There's no getting around the fact that divorce can be a challenging time for anyone in Arizona going through the process of ending a marriage. This is especially true if children are involved. Research suggests that kids may be less traumatized during the divorce process if efforts are made by former spouses to minimize conflict. For some couples, one way to do this is with "birdnesting." This essentially means that the family home itself remains intact while parents take turns living there with their children although they'll still live in separate residences when not in the home.
For times when maintaining three homes after a divorce isn't affordable, practical or feasible, parents sometimes opt to use a nearby apartment in rotation while spiting their time in the family home. The biggest pro associated with such an arrangement is the ability to maintain consistency for children. Kids also won't have to deal with changing schools or dragging belongings from one home to the other.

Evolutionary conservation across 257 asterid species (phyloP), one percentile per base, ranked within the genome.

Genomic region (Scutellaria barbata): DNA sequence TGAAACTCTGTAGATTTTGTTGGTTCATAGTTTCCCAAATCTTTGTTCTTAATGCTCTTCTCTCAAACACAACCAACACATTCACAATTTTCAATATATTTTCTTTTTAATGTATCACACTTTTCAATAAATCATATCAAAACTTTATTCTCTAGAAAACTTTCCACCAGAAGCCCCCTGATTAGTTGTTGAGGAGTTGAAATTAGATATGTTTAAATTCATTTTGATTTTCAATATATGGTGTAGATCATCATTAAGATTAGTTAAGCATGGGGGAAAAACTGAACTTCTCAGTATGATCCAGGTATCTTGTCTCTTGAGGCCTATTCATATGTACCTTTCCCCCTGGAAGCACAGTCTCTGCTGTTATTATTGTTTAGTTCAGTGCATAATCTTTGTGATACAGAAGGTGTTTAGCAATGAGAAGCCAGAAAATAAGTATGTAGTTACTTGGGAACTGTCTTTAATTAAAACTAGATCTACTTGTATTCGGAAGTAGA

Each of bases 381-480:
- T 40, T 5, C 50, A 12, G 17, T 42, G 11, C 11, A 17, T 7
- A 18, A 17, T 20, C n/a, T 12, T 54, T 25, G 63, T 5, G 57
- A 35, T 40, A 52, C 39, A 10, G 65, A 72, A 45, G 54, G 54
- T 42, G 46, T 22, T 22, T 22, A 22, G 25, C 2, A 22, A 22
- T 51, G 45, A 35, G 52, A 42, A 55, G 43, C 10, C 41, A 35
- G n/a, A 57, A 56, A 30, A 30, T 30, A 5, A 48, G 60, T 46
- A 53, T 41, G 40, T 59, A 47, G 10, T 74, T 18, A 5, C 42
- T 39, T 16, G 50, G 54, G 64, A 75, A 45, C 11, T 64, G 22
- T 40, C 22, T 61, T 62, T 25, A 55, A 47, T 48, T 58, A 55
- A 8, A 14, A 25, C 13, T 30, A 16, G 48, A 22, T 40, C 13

Possible downsides associated with birdnesting include the possibility that a child may assume their parents are going to get back together because they're still sharing a home, and children might feel increased anxiety if the nesting arrangement lasts indefinitely from not knowing when the transition to two homes will take place. This is why the general consensus is that nesting should be a short-term arrangement. For instance, parents may agree to split time in the marital home only until a child finishes their current year of school.
Even when divorce involves a nesting arrangement, there's still the potential for conflicts to arise. For instance, one former spouse may violate terms of a child custody agreement or fail to pay support to the lower earning parent. With situations like this, an attorney may attempt to seek a mutually acceptable resolution. If this isn't possible, a lawyer might suggest altering custody arrangements because of a lack of compliance or filing a complaint with state or local child support agencies.